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The Turner Prize quartet of winners — Lawrence Abu Hamdan, Helen Cammock, Tai Shani, and Oscar Murillo — say they “hijacked” the prestigious award with their request to split the prize, the Guardian reported.
According to the article, the four winners suggested the idea to Tate Britain, which oversees the prize, this past summer and it was reviewed by the organization’s trustees. The jurors met on the day of the announcement, as they usually do, when they were officially presented with the artists’ letter requesting the prize be split. The jurors accepted and the artists’ offer, knowing that ignoring the artists’ rhetoric of “commonality, multiplicity and solidarity” would be unpopular.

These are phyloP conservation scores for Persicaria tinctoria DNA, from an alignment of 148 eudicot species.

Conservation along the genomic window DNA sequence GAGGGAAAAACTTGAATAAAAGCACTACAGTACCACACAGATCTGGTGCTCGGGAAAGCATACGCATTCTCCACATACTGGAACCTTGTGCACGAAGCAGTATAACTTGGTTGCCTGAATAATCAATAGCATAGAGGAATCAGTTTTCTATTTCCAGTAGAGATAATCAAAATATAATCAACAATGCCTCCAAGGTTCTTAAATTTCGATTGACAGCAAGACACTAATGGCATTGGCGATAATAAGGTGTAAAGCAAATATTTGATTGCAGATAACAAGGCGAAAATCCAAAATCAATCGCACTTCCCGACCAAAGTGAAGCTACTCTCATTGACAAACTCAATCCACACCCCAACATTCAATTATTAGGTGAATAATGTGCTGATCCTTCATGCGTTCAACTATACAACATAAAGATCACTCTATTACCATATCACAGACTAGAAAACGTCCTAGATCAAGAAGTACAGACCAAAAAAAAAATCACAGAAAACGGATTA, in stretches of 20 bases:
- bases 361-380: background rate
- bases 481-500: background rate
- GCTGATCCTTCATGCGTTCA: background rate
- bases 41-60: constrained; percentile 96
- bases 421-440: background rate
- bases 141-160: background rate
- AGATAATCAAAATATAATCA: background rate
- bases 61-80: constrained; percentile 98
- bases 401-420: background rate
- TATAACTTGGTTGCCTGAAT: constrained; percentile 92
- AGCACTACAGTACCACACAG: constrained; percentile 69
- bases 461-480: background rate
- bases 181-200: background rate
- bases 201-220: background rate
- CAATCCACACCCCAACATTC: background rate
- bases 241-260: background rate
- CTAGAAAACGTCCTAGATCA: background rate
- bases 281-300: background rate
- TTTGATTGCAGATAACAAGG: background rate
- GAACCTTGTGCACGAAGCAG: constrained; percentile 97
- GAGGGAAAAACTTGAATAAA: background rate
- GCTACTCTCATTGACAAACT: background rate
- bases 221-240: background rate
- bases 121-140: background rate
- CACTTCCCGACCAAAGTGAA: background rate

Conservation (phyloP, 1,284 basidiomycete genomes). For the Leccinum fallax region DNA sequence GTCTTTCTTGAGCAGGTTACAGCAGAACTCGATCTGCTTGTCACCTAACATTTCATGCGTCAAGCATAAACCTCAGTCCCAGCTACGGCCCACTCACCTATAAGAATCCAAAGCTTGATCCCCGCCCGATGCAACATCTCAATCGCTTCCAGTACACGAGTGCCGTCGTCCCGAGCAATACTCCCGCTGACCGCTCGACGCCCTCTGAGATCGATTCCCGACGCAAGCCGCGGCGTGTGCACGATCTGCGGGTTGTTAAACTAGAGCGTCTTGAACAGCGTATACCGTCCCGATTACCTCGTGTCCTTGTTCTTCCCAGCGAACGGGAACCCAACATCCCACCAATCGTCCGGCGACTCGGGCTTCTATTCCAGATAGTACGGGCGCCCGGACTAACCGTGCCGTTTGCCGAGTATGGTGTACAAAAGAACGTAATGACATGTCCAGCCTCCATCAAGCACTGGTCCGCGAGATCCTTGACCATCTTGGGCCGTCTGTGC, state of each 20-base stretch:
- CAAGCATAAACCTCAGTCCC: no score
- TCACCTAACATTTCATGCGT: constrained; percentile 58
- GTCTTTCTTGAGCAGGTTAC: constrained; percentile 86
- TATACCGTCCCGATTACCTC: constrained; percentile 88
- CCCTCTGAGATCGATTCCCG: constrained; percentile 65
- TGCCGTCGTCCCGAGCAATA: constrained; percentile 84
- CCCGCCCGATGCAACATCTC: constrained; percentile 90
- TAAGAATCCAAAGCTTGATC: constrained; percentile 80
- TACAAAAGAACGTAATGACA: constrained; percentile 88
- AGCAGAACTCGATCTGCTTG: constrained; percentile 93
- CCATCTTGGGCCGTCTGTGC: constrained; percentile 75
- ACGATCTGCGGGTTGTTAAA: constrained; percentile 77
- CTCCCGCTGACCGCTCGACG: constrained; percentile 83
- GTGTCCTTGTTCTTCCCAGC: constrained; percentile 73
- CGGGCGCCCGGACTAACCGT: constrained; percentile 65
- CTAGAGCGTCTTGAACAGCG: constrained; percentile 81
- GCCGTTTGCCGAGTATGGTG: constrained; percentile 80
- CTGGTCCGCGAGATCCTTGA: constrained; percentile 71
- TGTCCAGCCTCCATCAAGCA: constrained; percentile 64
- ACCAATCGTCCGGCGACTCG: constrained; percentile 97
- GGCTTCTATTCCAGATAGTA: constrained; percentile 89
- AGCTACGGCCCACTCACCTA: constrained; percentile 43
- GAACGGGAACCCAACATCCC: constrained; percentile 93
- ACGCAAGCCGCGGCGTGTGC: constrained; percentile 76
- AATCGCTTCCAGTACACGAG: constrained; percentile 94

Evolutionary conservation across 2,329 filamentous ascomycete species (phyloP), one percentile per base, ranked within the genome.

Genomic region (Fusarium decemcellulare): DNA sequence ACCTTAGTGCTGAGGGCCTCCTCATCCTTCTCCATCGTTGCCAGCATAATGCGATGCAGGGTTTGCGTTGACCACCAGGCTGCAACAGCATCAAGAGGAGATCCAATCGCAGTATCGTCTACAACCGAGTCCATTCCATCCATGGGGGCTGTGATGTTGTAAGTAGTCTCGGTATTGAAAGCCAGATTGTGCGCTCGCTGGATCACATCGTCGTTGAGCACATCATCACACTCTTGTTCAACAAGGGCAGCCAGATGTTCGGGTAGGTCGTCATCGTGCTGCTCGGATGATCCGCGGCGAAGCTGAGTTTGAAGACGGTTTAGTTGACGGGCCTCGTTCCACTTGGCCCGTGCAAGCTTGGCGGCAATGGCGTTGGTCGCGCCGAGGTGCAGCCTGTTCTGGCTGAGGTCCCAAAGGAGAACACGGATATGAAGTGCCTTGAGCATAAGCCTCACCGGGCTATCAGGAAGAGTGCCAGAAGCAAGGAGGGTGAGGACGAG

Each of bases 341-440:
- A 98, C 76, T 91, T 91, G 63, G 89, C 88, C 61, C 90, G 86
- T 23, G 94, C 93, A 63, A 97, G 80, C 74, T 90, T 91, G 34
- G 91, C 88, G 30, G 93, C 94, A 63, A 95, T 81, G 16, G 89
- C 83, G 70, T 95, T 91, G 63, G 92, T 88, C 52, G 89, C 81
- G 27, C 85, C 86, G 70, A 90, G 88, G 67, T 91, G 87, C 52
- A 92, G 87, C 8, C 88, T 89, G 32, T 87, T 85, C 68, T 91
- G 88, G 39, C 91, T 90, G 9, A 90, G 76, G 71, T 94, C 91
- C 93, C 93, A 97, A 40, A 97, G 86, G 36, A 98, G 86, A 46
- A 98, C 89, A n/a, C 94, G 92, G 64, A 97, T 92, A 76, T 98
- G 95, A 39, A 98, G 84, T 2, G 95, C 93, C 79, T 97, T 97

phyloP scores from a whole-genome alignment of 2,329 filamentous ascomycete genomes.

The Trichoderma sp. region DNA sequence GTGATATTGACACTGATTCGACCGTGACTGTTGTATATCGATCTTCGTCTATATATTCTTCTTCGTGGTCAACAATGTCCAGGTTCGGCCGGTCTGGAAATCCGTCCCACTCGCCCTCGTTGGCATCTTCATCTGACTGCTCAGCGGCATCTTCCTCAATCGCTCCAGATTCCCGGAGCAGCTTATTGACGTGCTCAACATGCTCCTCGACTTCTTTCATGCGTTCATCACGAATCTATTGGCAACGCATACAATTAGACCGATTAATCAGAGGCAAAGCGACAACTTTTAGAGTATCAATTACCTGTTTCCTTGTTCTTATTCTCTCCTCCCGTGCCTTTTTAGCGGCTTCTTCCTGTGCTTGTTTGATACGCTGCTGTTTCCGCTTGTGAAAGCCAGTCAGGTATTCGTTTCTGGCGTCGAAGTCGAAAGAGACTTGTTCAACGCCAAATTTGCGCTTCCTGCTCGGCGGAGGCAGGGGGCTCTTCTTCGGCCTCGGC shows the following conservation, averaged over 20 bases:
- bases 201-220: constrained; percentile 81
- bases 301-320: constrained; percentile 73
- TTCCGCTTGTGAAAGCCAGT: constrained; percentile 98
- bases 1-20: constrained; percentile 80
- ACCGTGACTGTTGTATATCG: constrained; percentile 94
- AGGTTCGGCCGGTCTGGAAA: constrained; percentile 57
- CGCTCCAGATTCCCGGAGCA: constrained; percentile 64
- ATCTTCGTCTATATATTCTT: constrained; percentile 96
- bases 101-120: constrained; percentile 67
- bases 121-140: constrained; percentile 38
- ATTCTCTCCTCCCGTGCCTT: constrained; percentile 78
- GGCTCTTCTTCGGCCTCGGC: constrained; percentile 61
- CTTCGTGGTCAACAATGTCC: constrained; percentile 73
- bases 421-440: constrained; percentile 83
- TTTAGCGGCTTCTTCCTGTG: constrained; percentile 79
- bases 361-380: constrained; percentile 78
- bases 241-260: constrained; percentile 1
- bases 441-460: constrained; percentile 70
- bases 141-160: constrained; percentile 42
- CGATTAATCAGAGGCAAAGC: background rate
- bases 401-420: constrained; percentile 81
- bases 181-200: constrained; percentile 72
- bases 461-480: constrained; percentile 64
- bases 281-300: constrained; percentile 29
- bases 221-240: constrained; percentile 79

In an interview with the Guardian, Cammock called the move “a considered hijack.” Shani added that the move was “actually quite a bureaucratic process.”
“We didn’t have very high hopes of it going through,” Shani continued. “This idea of Mutiny on the Bounty – that wasn’t quite how it panned out.”
“If any of us had individually won, I would have felt I was betraying my own work and ideas — if we are indeed really talking about solidarity,” Murillo added.
Hamdan concluded: “If anyone gets what we do as individual artists, they will get why this decision had to be made.”
Read the full story here.
Correction 12/6/19 11:36am EST: This article has been amended to reflect that while the jury was presented with the artists’ official letter on Tuesday, December 3, they had been informed about the request to split the prize by Tate Britain’s director and chairman of the Turner Prize jury, Alex Farquharson, in advance of their decision.
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